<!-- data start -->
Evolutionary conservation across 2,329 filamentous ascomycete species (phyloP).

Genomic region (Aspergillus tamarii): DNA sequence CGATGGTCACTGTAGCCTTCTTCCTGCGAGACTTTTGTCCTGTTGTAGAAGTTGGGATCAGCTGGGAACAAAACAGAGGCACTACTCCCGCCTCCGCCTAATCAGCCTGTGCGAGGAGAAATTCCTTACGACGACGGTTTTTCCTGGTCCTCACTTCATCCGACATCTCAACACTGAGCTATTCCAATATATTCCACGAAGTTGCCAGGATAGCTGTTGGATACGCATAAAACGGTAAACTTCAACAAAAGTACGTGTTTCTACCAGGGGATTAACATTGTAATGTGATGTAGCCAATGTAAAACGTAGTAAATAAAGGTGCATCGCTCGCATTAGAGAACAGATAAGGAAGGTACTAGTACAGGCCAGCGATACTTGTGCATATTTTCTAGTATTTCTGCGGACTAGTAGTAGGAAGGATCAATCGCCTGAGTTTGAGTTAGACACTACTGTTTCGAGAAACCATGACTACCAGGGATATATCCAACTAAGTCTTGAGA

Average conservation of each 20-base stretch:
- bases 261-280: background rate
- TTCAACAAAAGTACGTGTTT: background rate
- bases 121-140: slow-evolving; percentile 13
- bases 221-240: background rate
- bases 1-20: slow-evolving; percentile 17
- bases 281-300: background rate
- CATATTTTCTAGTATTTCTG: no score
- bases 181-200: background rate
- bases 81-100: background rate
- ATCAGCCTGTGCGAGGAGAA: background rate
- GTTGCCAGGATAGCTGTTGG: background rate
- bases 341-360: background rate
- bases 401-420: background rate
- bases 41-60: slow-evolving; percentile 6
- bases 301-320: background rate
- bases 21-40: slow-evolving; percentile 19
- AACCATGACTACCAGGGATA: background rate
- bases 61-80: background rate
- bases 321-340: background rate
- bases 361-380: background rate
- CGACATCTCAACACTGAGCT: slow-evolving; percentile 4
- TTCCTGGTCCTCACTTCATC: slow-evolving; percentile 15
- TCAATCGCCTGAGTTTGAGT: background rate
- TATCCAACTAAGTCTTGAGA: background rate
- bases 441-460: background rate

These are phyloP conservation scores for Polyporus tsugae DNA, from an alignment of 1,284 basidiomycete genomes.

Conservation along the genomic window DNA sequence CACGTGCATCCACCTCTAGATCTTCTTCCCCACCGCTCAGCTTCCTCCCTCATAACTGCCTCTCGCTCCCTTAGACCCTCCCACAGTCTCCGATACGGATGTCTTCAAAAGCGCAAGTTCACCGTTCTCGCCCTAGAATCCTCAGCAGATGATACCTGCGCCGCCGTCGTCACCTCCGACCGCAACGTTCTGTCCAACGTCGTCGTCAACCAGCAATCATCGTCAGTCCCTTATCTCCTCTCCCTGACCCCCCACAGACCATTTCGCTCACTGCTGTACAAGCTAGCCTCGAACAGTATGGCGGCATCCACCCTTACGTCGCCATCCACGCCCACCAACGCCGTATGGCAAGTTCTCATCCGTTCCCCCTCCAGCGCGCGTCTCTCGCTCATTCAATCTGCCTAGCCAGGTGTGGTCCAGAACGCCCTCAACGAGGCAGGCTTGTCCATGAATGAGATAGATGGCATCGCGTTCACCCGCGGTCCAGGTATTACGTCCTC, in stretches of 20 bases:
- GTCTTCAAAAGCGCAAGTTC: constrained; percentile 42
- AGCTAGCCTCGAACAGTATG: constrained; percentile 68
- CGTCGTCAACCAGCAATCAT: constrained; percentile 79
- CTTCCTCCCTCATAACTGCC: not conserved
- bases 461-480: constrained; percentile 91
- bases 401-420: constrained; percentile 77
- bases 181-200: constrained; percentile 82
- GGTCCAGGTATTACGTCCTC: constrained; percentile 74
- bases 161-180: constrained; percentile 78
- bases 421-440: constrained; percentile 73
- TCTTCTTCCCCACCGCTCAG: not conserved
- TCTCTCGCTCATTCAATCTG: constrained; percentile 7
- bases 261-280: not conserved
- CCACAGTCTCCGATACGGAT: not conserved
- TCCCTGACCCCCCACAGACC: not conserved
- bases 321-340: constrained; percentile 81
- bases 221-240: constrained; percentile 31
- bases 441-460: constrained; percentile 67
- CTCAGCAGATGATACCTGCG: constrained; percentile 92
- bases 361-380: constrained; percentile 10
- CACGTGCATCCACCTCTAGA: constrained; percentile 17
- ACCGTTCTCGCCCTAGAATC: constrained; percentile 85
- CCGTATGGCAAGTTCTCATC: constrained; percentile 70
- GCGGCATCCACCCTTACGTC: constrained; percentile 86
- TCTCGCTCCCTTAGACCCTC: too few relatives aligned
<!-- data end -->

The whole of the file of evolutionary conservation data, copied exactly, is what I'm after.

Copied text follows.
Evolutionary conservation across 2,329 filamentous ascomycete species (phyloP).

Genomic region (Aspergillus tamarii): DNA sequence CGATGGTCACTGTAGCCTTCTTCCTGCGAGACTTTTGTCCTGTTGTAGAAGTTGGGATCAGCTGGGAACAAAACAGAGGCACTACTCCCGCCTCCGCCTAATCAGCCTGTGCGAGGAGAAATTCCTTACGACGACGGTTTTTCCTGGTCCTCACTTCATCCGACATCTCAACACTGAGCTATTCCAATATATTCCACGAAGTTGCCAGGATAGCTGTTGGATACGCATAAAACGGTAAACTTCAACAAAAGTACGTGTTTCTACCAGGGGATTAACATTGTAATGTGATGTAGCCAATGTAAAACGTAGTAAATAAAGGTGCATCGCTCGCATTAGAGAACAGATAAGGAAGGTACTAGTACAGGCCAGCGATACTTGTGCATATTTTCTAGTATTTCTGCGGACTAGTAGTAGGAAGGATCAATCGCCTGAGTTTGAGTTAGACACTACTGTTTCGAGAAACCATGACTACCAGGGATATATCCAACTAAGTCTTGAGA

Average conservation of each 20-base stretch:
- bases 261-280: background rate
- TTCAACAAAAGTACGTGTTT: background rate
- bases 121-140: slow-evolving; percentile 13
- bases 221-240: background rate
- bases 1-20: slow-evolving; percentile 17
- bases 281-300: background rate
- CATATTTTCTAGTATTTCTG: no score
- bases 181-200: background rate
- bases 81-100: background rate
- ATCAGCCTGTGCGAGGAGAA: background rate
- GTTGCCAGGATAGCTGTTGG: background rate
- bases 341-360: background rate
- bases 401-420: background rate
- bases 41-60: slow-evolving; percentile 6
- bases 301-320: background rate
- bases 21-40: slow-evolving; percentile 19
- AACCATGACTACCAGGGATA: background rate
- bases 61-80: background rate
- bases 321-340: background rate
- bases 361-380: background rate
- CGACATCTCAACACTGAGCT: slow-evolving; percentile 4
- TTCCTGGTCCTCACTTCATC: slow-evolving; percentile 15
- TCAATCGCCTGAGTTTGAGT: background rate
- TATCCAACTAAGTCTTGAGA: background rate
- bases 441-460: background rate

These are phyloP conservation scores for Polyporus tsugae DNA, from an alignment of 1,284 basidiomycete genomes.

Conservation along the genomic window DNA sequence CACGTGCATCCACCTCTAGATCTTCTTCCCCACCGCTCAGCTTCCTCCCTCATAACTGCCTCTCGCTCCCTTAGACCCTCCCACAGTCTCCGATACGGATGTCTTCAAAAGCGCAAGTTCACCGTTCTCGCCCTAGAATCCTCAGCAGATGATACCTGCGCCGCCGTCGTCACCTCCGACCGCAACGTTCTGTCCAACGTCGTCGTCAACCAGCAATCATCGTCAGTCCCTTATCTCCTCTCCCTGACCCCCCACAGACCATTTCGCTCACTGCTGTACAAGCTAGCCTCGAACAGTATGGCGGCATCCACCCTTACGTCGCCATCCACGCCCACCAACGCCGTATGGCAAGTTCTCATCCGTTCCCCCTCCAGCGCGCGTCTCTCGCTCATTCAATCTGCCTAGCCAGGTGTGGTCCAGAACGCCCTCAACGAGGCAGGCTTGTCCATGAATGAGATAGATGGCATCGCGTTCACCCGCGGTCCAGGTATTACGTCCTC, in stretches of 20 bases:
- GTCTTCAAAAGCGCAAGTTC: constrained; percentile 42
- AGCTAGCCTCGAACAGTATG: constrained; percentile 68
- CGTCGTCAACCAGCAATCAT: constrained; percentile 79
- CTTCCTCCCTCATAACTGCC: not conserved
- bases 461-480: constrained; percentile 91
- bases 401-420: constrained; percentile 77
- bases 181-200: constrained; percentile 82
- GGTCCAGGTATTACGTCCTC: constrained; percentile 74
- bases 161-180: constrained; percentile 78
- bases 421-440: constrained; percentile 73
- TCTTCTTCCCCACCGCTCAG: not conserved
- TCTCTCGCTCATTCAATCTG: constrained; percentile 7
- bases 261-280: not conserved
- CCACAGTCTCCGATACGGAT: not conserved
- TCCCTGACCCCCCACAGACC: not conserved
- bases 321-340: constrained; percentile 81
- bases 221-240: constrained; percentile 31
- bases 441-460: constrained; percentile 67
- CTCAGCAGATGATACCTGCG: constrained; percentile 92
- bases 361-380: constrained; percentile 10
- CACGTGCATCCACCTCTAGA: constrained; percentile 17
- ACCGTTCTCGCCCTAGAATC: constrained; percentile 85
- CCGTATGGCAAGTTCTCATC: constrained; percentile 70
- GCGGCATCCACCCTTACGTC: constrained; percentile 86
- TCTCGCTCCCTTAGACCCTC: too few relatives aligned